Long-range, heavy haulers with zero emissions
Hyundai wants to sell 27,000 a year by 2030
Hyundai has just delivered its first fuel cell big trucks. The Xcient FCEV models have been handed off to customers in Switzerland, with 50 expected to hit the road this year allowing for zero-emission hauling and requiring billions in hydrogen ecosystem spending.
The first seven of the Xcient trucks were given to customers today, with a max gross combined weight rating of 36,000 kg pulling a trailer or 19,000 kg if set up as a rigid truck. That makes it a full-size big rig, the first one to be mass-produced using a fuel cell powertrain.
Motivating the first trucks are a pair of 95 kW fuel stell stacks, basically two of the cells from the Hyundai Nexo fuel-cell crossover. The cells convert hydrogen into water vapour and electricity, with those electrons sent to a 340 kW (469 hp) electric motor connected to a six-speed Allison automatic transmission.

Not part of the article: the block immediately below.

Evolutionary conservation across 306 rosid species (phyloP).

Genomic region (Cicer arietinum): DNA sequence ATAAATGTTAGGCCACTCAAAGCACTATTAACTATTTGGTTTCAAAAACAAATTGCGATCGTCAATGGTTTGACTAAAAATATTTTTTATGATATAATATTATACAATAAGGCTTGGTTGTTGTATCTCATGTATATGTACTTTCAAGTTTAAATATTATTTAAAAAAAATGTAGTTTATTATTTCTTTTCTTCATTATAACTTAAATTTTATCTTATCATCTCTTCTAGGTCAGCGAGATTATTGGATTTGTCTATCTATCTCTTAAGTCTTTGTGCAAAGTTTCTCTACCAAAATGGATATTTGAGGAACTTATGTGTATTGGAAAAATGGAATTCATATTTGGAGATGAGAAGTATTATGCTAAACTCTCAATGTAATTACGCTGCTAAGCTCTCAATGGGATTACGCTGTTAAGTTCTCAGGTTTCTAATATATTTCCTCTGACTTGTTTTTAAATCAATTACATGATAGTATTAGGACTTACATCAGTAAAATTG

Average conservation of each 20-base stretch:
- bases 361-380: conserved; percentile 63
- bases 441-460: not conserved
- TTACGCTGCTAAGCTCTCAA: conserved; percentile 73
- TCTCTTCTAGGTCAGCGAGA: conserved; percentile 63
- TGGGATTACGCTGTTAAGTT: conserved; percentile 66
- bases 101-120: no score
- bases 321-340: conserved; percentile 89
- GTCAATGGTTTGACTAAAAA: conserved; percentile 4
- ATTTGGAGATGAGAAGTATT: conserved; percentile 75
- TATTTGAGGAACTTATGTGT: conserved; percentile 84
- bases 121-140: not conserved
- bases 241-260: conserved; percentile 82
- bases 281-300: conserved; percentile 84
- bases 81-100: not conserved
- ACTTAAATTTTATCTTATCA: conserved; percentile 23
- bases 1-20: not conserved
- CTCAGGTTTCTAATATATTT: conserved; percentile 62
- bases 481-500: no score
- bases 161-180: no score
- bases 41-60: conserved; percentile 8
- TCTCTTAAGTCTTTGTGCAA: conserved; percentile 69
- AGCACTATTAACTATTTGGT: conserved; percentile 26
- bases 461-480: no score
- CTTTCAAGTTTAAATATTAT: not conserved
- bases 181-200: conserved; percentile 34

Any extra power, or any recovered by the regenerative braking system, is sent to a 73.2 kWh battery for use later. The trucks have a top speed of 85 km/h, and Hyundai hasn’t yet given them an official range, instead waiting on testing for better numbers.
Why Switzerland to start? The country has an extensive hydroelectric power system, which helps to produce hydrogen fuel with low emissions.
Hyundai plans to build 2,000 Xcients per year starting next year, expanding into Europe, China, and the US, and is adding $1.73 billion to $8.5 billion already committed to building a network of fuelling stations.
Coming up will be a 6×4 truck for America, plus medium-duty and heavy-duty models for China, with a goal of 27,000 trucks a year by 2030.